Feb 10, 2023
Money conversations matter in second marriages
Second marriages are fairly common, as divorced individuals hope to learn from their first marriages while looking for love again. According to a Pew Research Center report, 40% of new marriages included one partner who had been married before.1 In our view, if you have a loved one who is considering walking down the aisle again, discussions about how they will handle their finances with their new spouse might be a priority.
For many, money represents security, freedom, the ability to provide and the opportunity to pursue one’s passions. Money values may be influenced by family, social groups, income levels and life experiences, not the least of which is a first marriage. In the first marriage, many attitudes and beliefs about finances are developed, and norms are established. Money may even have been one of the issues that led to divorce in the first place. It’s not surprising that combining finances with a new partner can cause anxiety and a fear of losing control over one’s financial independence.
In our experience, good communication is key to the success and happiness of every relationship. Discussing the family’s finances in a second marriage should be first and foremost. It’s important to understand the role that money plays in their partner’s everyday life, their tolerance for risk in their investments, and their thoughts toward saving and spending. Do their goals and views align? What does retirement look like for them? Is leaving an inheritance to family important, or do they prefer to spend the majority of their assets during their lifetime?
Our experience suggests that as the relationship becomes more serious, each person should disclose, if possible, a rough accounting of their assets, debts, income and expenses. Large disparities in these areas can be a source of contention and possibly even resentment if the partners have different expectations of how (or if) they will share income and expenses, as well as who will own or manage investments.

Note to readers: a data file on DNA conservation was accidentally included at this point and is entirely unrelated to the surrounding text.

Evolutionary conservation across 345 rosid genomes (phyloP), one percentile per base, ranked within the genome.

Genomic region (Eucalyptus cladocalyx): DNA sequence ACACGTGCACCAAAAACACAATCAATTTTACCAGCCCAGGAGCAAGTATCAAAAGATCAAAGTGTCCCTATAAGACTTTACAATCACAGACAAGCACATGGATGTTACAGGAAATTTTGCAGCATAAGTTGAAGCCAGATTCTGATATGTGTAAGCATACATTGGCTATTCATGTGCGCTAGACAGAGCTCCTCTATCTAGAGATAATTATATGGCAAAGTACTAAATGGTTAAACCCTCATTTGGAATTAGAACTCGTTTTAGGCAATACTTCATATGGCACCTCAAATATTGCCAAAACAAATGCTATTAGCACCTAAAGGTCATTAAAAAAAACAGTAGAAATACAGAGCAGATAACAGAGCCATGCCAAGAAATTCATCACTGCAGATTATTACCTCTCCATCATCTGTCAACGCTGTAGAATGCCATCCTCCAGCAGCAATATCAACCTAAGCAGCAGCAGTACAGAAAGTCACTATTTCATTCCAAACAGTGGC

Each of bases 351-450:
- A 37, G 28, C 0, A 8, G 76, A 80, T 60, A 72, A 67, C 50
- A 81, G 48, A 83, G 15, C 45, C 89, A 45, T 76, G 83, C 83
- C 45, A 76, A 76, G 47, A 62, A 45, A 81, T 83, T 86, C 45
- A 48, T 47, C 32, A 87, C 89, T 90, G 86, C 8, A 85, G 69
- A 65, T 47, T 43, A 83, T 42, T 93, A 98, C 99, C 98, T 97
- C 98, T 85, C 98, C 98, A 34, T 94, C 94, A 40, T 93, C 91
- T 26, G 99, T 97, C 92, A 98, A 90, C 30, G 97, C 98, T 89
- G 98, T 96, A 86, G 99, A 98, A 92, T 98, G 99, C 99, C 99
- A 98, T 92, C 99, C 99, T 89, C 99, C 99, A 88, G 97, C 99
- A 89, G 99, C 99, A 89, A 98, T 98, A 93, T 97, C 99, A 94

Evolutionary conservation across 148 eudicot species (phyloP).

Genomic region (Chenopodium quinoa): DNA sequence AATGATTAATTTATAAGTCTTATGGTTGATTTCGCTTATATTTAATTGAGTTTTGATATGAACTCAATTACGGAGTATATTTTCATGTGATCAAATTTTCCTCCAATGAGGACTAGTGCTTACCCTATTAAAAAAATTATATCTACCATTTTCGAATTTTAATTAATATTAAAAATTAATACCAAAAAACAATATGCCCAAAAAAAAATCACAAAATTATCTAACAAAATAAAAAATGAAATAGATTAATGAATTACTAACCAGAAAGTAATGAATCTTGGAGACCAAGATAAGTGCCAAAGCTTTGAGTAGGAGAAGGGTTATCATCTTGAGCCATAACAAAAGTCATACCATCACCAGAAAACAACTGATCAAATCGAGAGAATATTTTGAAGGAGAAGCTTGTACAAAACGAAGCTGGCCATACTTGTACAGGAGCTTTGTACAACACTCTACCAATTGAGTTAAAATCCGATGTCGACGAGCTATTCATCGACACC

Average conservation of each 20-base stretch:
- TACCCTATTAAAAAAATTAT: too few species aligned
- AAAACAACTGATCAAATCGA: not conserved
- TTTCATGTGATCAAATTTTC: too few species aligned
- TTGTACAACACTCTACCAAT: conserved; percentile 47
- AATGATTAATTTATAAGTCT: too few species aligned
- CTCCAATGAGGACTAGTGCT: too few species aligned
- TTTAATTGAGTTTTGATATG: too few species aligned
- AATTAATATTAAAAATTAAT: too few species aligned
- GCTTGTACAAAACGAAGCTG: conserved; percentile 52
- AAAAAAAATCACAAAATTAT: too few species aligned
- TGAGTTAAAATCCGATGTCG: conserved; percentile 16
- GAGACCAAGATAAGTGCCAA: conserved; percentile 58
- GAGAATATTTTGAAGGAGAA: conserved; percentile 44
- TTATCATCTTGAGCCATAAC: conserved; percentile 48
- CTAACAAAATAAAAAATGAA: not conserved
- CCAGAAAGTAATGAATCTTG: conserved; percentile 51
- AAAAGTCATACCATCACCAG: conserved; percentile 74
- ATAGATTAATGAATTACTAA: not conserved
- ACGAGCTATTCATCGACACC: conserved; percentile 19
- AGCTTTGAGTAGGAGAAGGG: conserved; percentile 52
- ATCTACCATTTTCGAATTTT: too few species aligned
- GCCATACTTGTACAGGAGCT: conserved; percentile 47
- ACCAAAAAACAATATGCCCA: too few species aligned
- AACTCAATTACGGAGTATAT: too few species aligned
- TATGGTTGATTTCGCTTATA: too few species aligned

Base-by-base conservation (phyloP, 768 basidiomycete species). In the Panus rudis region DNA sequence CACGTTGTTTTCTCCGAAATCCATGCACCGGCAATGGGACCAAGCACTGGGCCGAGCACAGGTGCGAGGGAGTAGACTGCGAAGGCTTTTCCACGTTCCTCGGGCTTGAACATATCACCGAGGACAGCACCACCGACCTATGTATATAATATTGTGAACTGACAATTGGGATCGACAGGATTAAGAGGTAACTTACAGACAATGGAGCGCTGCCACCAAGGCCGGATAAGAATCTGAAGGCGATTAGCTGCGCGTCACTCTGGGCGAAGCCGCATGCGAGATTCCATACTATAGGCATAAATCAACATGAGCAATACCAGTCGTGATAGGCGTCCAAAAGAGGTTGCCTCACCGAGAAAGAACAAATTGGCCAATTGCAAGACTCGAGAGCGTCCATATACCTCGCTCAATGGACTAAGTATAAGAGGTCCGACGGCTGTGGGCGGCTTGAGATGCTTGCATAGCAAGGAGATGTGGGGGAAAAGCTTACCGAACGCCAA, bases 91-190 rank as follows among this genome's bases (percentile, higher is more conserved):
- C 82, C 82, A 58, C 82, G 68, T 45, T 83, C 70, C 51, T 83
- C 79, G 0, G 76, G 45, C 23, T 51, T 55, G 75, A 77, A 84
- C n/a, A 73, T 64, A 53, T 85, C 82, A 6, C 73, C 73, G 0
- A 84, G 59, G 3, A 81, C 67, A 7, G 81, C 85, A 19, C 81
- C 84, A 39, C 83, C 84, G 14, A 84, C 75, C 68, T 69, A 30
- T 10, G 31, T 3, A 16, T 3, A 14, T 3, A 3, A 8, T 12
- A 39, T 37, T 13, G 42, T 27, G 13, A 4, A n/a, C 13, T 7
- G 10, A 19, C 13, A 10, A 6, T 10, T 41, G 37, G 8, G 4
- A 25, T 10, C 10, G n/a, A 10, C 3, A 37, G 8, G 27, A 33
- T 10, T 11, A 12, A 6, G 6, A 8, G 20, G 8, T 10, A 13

While some partners continue to hold an individual bank account in their second marriage, it’s common to share a joint account as well. Individual accounts allow partners to feel independent and self-sufficient. They can also be the source of funds to pay expenses for financial obligations to children from a previous marriage, whether the expenses are court-ordered or unwritten planned expenditures.
For the joint account, each spouse can contribute an agreed-upon amount, which could differ according to income levels, with an understanding of how the funds will be spent. Disagreements can arise when expectations of the budget for home improvements, vacations, holidays and other large expenses do not align, or when the value that each party puts on a particular expenditure differs.
In addition to cash flow conversations, we believe that it’s valuable to clarify what assets and liabilities will be shared jointly. Will both pay for a liability of one spouse? Will savings prior to the second marriage remain as that individual’s only? Unequal sharing of finances can test a couple’s trust in one another, and trust is often already more challenging to build after a divorce.
Children from a previous marriage
A major source of contention can arise when children from a previous marriage stand to inherit everything, or simply more than the new spouse. This may cause the new spouse to feel their love is not being completely reciprocated. It’s important to understand that it’s fairly common for assets to be left to children from a prior marriage, as a sense of loyalty and obligation runs strong. In our view, the choice to leave assets to their children does not mean that the partner doesn’t take the new marriage seriously, and oftentimes can make them feel guilty.
On the flip side, the new spouse can harbor resentment and fear that their partner is not fully committed. Discussions about these issues may be difficult and uncomfortable, but are important nonetheless. Consulting an attorney regarding estate planning can be helpful if one or both partners desire to take care of their spouse and their children upon passing away.
When deciding to marry again, your loved one should go into it with their eyes wide open. A second marriage holds a unique set of circumstances that can damage the relationship if taken for granted. Honesty and a true understanding of each partner’s finances before marriage, as well as each partner’s expectations going forward, can help make the marriage last.
ABOUT THE AUTHOR
Tina is a Wealth Manager and member of the Investment Committee at BDF. With almost two decades of investment and financial planning experience, her holistic and personalized approach gives clients confidence and comfort with their finances. Tina enjoys working with individuals going through divorce, and specializes in advising blended families. She holds the Chartered Financial Analyst (CFA) designation and is a CERTIFIED FINANCIAL PLANNER professional.
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